Alexander Dingwell, who served as head keeper from 1910 to 1918, sailed from Newfoundland around Cape Horn to Canada at the age of fourteen and later worked in the gold rush and as a whaler. Before becoming a keeper on Green Island, Alex married Eva Harris of Victoria and had three children. Thelma, the oldest child, was left in Victoria with an aunt so she could receive a good education, and a fourth child was born to the Dingwells while on Green Island. Eva Dingwell would often tie her children to the station's clothesline to keep them out of trouble, but one day Fred, the third oldest, was playing on some rocks when he slipped and cut his head badly. Keeper Dingwell rowed eighteen kilometres across Hecate Strait to the hospital at Port Simpson so Fred could be stitched up. Young Fred often searched for seagull eggs to supplement the family's food supply, and decades later, the thought of eating them was enough to make him shudder.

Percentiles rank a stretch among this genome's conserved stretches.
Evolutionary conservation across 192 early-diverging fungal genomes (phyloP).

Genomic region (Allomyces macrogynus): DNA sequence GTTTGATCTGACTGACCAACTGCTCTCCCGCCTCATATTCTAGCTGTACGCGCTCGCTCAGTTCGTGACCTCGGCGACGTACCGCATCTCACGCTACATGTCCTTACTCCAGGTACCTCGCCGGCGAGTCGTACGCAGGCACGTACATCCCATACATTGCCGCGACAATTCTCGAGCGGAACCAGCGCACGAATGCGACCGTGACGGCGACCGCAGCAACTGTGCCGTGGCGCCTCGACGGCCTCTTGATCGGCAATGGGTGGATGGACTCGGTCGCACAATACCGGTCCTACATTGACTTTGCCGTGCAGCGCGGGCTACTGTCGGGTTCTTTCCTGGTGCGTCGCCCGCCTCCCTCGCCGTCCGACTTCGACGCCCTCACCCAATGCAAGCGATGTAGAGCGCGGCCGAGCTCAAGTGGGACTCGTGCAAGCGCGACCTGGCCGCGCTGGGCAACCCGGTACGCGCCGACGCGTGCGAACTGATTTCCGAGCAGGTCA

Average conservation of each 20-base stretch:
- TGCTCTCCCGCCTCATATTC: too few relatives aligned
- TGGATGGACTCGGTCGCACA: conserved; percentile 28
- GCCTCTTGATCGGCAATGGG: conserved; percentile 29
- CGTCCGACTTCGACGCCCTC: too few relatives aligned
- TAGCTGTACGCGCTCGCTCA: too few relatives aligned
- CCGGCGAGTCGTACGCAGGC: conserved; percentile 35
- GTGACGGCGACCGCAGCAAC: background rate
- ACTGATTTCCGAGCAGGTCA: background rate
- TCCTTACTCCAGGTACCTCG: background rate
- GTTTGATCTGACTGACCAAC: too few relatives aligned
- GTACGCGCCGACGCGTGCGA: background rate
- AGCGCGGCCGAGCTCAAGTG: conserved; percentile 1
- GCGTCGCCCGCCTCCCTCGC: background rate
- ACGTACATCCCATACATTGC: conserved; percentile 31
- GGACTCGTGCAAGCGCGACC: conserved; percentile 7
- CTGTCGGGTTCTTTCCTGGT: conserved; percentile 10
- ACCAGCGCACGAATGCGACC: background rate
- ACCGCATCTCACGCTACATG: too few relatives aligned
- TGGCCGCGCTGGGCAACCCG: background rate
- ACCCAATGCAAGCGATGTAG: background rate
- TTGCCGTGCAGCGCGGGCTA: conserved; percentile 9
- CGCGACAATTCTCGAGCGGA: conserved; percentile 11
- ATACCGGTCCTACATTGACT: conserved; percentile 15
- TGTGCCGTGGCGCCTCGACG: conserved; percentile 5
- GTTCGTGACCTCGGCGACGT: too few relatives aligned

In 1919, the keeper at Green Island was supplied a hand foghorn to answer signals from nearby steamers seeking their way in thick weather. An acetylene gun, which was fired once a minute, replaced the hand foghorn in 1938, and the gun was in turn replaced by an even more powerful diaphone fog alarm in 1949.
One of the longest serving head keepers at Green Island was John Moran, who called the station home from 1919 to 1936. After an eventful and tragic day, Keeper Moran sat down on April 24, 1929 and, with deep regret, composed a report to his superior. Around noon that day, the Grier Starrett from Prince Rupert anchored northeast of the station, and Harold Dahl, the captain, and William Cummings, the engineer, rowed ashore. The pair enjoyed lunch at the lighthouse and then about three o’clock they headed back to the Starrett, which had started to drift from its mooring.